christopher james

Poems and prattle

Tag: cycling

Martha at The Tour

This was the day we took you on Tour,
when the world came to Finchingfield:
bunting on the windmill, the deli, the menu
in French outside the pub. We sat with you
by the blue house, me in my cap and red stripes,
your mum in blue, like Gallic impersonators.
Around us were the Lycra pilgrims from the clubs,
radios pressed to their ear while Napoleon waited
in the crowd in Ray-Bans, a copy of Paris Match
tucked under his arm. Then the Peleton swept
through us, streaming like a river of colour,
a streak of luminescence, then gone and England
becomes England again while you point up at
the plane that has left two wheels drifting in the sky .

 

Tour de France

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The Poets Join the Tour

One of my great childhood memories is watching the Tour de France on Channel 4 with my elder brother. We’d sit inside while the blazed outside, eating Skips, listening to the pop-snyth perfection of its theme tune, watching the beautiful French countryside roll past and the rake thin cyclists climb hills in terrible agony, all accompanied by the nation’s ‘true poet laureate’ Phil Liggett.

Known for the unusual lyricism of his commentary, a chap called Doug Donaldson eventually compiled a book of poetry based on his quotes: ‘Dancing on the Pedals,’ after hearing the commentary: ‘He’s dancing on the pedals in a most immodest way.’ Here are a few more from the great man.

“Once you pull on that golden fleece, you become two men..”

“There’s no reason to rush into hell.”

“Its only a mountain, one of many you can see on this French Country morning, but for 171 young men it would be a place where they would dare to ask themselves the questions of greatness”

It all got me thinking about how the great poets would fare in the Tour de France, with the following results:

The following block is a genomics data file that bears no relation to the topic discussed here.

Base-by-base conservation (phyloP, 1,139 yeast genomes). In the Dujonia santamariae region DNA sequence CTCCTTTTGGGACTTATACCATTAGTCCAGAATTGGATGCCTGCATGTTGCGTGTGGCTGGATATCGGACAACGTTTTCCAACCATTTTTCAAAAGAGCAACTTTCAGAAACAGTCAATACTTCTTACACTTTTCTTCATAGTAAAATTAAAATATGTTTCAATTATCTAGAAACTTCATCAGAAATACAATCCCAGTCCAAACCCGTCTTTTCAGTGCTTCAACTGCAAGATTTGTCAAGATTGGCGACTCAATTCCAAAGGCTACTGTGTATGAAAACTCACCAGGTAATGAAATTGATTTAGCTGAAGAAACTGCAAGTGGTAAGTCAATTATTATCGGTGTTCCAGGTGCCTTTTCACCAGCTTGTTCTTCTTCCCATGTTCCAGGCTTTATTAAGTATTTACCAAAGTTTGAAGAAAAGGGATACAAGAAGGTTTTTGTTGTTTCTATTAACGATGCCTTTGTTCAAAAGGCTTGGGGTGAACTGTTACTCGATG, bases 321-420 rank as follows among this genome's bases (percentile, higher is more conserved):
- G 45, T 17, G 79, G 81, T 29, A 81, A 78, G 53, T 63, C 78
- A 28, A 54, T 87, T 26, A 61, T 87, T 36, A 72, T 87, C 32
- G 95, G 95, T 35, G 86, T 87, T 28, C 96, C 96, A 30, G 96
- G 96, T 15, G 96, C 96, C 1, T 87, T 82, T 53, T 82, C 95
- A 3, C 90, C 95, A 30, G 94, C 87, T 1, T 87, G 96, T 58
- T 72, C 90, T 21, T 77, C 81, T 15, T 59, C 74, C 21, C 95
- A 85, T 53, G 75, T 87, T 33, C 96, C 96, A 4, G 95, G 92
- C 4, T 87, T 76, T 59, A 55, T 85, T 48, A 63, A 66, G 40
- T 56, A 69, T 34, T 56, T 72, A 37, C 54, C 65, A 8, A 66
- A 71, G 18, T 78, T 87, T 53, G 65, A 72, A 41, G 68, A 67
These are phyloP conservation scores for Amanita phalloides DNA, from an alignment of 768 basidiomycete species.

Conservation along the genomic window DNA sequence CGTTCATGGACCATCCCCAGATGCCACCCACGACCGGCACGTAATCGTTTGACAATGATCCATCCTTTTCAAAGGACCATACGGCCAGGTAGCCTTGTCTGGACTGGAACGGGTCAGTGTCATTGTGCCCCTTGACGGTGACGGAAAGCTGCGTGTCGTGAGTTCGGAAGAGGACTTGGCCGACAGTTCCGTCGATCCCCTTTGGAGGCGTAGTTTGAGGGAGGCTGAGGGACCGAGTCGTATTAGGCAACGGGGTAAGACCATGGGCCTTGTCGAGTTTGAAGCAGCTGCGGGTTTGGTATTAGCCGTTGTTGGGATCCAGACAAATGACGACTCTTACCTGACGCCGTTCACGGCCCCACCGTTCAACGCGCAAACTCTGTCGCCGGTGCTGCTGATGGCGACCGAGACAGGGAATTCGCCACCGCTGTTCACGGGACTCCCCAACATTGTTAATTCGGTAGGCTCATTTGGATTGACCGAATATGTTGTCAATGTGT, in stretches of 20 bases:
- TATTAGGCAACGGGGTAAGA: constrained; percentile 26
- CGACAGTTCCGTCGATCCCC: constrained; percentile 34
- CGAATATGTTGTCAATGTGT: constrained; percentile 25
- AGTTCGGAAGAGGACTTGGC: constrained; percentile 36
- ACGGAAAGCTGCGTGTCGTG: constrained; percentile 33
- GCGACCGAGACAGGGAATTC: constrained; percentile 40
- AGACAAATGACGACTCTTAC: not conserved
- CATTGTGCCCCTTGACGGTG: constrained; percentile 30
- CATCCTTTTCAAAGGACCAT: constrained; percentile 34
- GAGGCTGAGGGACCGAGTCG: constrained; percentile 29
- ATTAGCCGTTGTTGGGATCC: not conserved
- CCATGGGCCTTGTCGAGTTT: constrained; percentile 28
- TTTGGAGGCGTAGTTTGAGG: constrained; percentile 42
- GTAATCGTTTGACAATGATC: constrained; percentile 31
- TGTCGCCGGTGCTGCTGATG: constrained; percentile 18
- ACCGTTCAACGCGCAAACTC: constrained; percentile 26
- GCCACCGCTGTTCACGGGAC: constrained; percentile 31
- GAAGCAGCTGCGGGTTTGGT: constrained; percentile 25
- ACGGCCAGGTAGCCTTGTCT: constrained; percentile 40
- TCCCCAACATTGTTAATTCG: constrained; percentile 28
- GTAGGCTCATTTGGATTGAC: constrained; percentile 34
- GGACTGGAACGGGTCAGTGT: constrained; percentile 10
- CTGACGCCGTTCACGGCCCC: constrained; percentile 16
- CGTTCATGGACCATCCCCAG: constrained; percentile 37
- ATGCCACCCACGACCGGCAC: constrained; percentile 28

THE POETS JOIN THE TOUR

The former Laureates make up an early breakaway pack

Robert Bridges at the head of the Peleton, a canvas satchel

of sardines and eggs bouncing softly behind his back.

Betjeman and Hughes have yet to reveal themselves

preferring to let their thin jackets flap in the streets of Dunkirk.

At the end of the first stage R.S.Thomas is the unlikely

wearer of the yellow jersey; less plausible still in that

he has yet to discard his duffel coat or red woollen tie.

He glares at the spectators lining the curbs of Gant.

The race is not without scandal; Manley Hopkins enlists

the support of some Jesuit priests who bundle his bicycle

into the back of their Citroen hatchback ply him with

altar wine and roll him out the other side of Tignes.

At stage four, the Liverpool poets are the last ones out

after a long evening on the Brie and Cavernet Sauvignon

while running an impromptu workshop on French rhyming slang.

The prospect of the Champange valleys of Joiny is enough

To revive them, although Elizabeth Barrett Browning

shines in the sprint, bolt upright in her bonnet and ruffles.

The journalists report her embroided cuffs and lupine eyes. 

In the support vehicle, Robert Browning throws her hankies

dipped in lavender and flasks of hot, Camomile tea,

Last in is Tony Harrison in a woollen jumper with holes

at each elbow; he doggedly steers an old Triumph Twenty

pressing down on one knee, his other hand steadying

a volume of Philip Gross laid open on the handlebars. 

Through the leafy woods that cool the scorched roads

from Chablis to Autun and the riders reach the hills.

Nonetheless, buoyed on by the wind, MacNeice makes

an attack pressing at the heels of William Carlos Williams,

who has been impressive from the start; then at the crossroads

at Gimont, Philip Larkin emerges like a sunbeam from a cloud

and cuts a line between them tucked into the wind. 

Up in the peaks, Motion and Muldoon battle for the Polka-Dot.

The stretch from Cognac to Angouleme is almost too much:

beautiful sections of unbending road, allowing liberal

sampling of the produce; in the woods of Plaisac, some

reported the ghost of Ern Malley up ahead in the heat haze.

By the Cheauvreuages Valley the favourites have made

themselves known, although Thomas Hardy squanders

an early stage lead by taking tea and cake in Bonneville.

As the leader enters Paris, a hush falls on the crowd like rain

on the Loire; then as the river mist recedes, he appears

grinning wide, John Betjeman on a Raleigh Sprinter, his arms

outstretched, riding naked down the Champs Elycees.